Ligament Pain Referral Patterns
Over my 22yr career I’ve recognized a distinct, immediate and ongoing problem. My patients were complaining of pain referral patterns that didn’t seem to match up with the standard trigger points, dermatome or sclerotome patterns. For years I researched scientific journals and resources, while continually charting the referral patterns described to me by my patients. What I discovered was that the ligamentous articular system was an unrecognized and still continues to be an overlooked source of pain in our patients. These Ligament Pain Referral Patterns are relatively unknown to not just RMTs, but manual therapists of all kinds.
In the 1950’s George Hackett, MD researched ligamentous injuries, their pain referral patterns and treatment with Prolotherapy. His almost 20yrs of combined research and treatments, amounted to near 20,000 intraligamentous injections to over 1600 patients. Dr. Hackett published the book “Ligament and Tendon Relaxation Treatment by Prolotherapy” where he documented for the first time ligament pain referral patterns.
Current research is confirming that ligamentous articular structures/tissues have a rich nerve tissue supply and constant nociceptive sensory innervation. They transmit nociceptive information such as kinesthetic and danger messages which can be perceives as pain.
Research from the Bone and Joint Journal documents that within the femoral acetabular labrum, “pain-associated free nerve ending expression was located showing characteristic distribution profiles of nociceptive and pain-related nerve fibres, which may help in understanding the origin of hip pain.”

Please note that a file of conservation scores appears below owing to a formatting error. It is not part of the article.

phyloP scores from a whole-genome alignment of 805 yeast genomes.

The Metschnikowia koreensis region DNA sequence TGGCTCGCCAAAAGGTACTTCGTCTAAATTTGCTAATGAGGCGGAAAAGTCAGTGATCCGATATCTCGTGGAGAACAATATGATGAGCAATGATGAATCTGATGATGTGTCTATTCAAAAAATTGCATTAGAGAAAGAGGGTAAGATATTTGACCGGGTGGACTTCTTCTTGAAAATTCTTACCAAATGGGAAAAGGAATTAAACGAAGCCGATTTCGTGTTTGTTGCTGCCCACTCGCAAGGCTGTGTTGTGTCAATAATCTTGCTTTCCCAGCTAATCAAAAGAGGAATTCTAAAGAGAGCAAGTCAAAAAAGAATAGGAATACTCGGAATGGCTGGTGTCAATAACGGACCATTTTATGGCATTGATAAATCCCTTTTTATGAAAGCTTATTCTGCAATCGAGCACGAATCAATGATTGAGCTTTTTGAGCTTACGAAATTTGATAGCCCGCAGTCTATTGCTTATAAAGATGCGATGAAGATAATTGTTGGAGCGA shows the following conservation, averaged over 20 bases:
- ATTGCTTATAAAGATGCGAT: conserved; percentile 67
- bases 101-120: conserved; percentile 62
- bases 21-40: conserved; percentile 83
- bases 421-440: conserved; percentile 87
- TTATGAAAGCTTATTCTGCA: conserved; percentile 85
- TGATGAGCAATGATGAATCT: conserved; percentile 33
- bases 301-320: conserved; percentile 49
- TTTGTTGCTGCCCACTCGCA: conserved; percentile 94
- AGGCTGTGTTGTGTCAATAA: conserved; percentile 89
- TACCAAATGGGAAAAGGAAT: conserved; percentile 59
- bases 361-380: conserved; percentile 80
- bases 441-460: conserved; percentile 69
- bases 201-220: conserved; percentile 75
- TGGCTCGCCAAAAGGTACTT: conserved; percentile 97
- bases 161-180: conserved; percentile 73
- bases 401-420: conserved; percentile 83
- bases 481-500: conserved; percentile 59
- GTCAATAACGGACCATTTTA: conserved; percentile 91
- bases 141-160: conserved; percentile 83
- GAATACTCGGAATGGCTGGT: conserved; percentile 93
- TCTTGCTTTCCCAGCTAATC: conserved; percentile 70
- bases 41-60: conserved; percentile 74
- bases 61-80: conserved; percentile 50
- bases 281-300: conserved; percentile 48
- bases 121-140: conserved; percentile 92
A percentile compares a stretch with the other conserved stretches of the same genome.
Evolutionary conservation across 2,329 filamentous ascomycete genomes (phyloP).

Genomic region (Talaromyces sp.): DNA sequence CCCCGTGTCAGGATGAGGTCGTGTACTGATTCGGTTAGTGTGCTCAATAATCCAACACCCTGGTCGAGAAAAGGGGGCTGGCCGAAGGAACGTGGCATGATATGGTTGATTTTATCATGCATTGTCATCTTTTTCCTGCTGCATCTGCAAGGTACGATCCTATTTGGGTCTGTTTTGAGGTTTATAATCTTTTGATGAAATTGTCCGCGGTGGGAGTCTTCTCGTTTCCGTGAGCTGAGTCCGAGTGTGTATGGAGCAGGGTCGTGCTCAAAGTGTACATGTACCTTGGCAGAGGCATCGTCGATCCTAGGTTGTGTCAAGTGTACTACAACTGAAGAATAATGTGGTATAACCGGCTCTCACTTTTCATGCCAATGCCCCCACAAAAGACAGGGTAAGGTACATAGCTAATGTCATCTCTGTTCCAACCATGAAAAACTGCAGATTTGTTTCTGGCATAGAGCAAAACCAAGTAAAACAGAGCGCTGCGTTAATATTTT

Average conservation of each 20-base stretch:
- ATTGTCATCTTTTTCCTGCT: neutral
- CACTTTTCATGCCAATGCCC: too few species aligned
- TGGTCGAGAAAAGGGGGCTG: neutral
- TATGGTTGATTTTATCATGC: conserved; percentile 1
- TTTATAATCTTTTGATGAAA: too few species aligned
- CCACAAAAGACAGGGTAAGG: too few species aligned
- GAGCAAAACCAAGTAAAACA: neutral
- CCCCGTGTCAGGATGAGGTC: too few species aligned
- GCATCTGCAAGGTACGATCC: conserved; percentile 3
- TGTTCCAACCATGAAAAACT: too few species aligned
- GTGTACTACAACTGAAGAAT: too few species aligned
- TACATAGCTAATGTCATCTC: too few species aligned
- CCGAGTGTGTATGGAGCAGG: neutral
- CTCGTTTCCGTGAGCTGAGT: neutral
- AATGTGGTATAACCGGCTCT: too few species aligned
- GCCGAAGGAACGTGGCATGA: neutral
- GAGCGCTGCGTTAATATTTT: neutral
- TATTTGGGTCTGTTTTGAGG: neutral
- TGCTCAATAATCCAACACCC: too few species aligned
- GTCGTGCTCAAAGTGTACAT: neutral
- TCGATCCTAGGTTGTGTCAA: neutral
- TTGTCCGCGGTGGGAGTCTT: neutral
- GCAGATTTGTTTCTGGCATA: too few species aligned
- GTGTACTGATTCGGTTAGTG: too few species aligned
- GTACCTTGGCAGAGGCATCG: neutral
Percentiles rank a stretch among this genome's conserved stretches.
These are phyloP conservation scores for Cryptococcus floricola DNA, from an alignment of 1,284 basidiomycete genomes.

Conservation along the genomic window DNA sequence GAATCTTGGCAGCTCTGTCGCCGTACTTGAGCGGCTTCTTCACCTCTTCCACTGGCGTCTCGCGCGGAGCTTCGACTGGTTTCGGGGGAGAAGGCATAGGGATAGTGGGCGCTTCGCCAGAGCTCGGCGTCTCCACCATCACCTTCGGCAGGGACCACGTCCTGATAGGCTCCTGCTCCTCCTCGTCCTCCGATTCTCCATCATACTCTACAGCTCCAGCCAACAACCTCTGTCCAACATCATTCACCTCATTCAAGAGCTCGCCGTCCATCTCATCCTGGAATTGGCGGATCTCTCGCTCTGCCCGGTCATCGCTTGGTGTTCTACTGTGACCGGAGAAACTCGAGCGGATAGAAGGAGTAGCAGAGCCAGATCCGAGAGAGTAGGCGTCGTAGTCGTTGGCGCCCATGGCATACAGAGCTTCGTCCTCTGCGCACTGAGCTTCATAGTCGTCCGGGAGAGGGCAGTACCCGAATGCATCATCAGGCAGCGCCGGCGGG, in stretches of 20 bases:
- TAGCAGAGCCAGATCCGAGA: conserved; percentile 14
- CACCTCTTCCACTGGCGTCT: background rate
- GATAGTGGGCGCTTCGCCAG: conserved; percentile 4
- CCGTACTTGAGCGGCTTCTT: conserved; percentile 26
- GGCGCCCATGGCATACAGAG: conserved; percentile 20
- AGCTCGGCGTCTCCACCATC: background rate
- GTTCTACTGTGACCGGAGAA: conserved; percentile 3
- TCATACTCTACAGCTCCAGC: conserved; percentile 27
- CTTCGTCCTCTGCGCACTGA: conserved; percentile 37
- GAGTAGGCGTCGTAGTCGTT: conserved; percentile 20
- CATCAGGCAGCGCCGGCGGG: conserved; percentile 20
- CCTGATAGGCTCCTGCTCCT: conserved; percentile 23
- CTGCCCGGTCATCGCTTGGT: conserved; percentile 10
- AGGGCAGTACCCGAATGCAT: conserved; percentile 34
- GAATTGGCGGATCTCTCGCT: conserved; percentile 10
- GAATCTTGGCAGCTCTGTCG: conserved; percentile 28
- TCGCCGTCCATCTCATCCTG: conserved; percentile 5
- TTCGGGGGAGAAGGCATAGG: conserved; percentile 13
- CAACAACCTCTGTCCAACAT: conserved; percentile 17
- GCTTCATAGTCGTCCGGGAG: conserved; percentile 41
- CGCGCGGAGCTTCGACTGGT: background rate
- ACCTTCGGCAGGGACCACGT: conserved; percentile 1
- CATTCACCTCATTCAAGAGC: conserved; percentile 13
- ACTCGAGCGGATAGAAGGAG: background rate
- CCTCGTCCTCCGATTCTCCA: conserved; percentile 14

Studies have noted that the iliolumbar ligament has a rich nerve supply suggesting that the injury of this ligament might contribute to the low back pain. An Oxford Journal Rheumatology study “demonstrated that the sternoclavicular joint is capable of referring pain to areas distant from the joint.” The paper then states “knowledge of these referral patterns will enable the SCJ to be considered in patients with pain in these areas. “ It has been documented that the “PCLs have constant nociceptive sensory innervation and is the possible source of OA knee pain.”
“The American Journal of Orthopaedics advocate using pain maps as diagnostic tools in shoulder clinics. Pain maps can be further expanded as diagnostic aids in combined neck-and-shoulder pathology and in multiple shoulder pathologies.”
If you have patients complaining of referred pain that you just can’t figure out, if you treat joint dysfunction and want to explain more in depth the discomfort your patients are feeling, if you want to a add more value to your practice and your patients… this information will be an asset to you and your patients.
Ligamentous Articular Strain Technique courses instruct therapist to precisely and specifically treat joint dysfunctions. Each course includes pertinent information on each ligamentous articular structure and it’s pain referral pattern.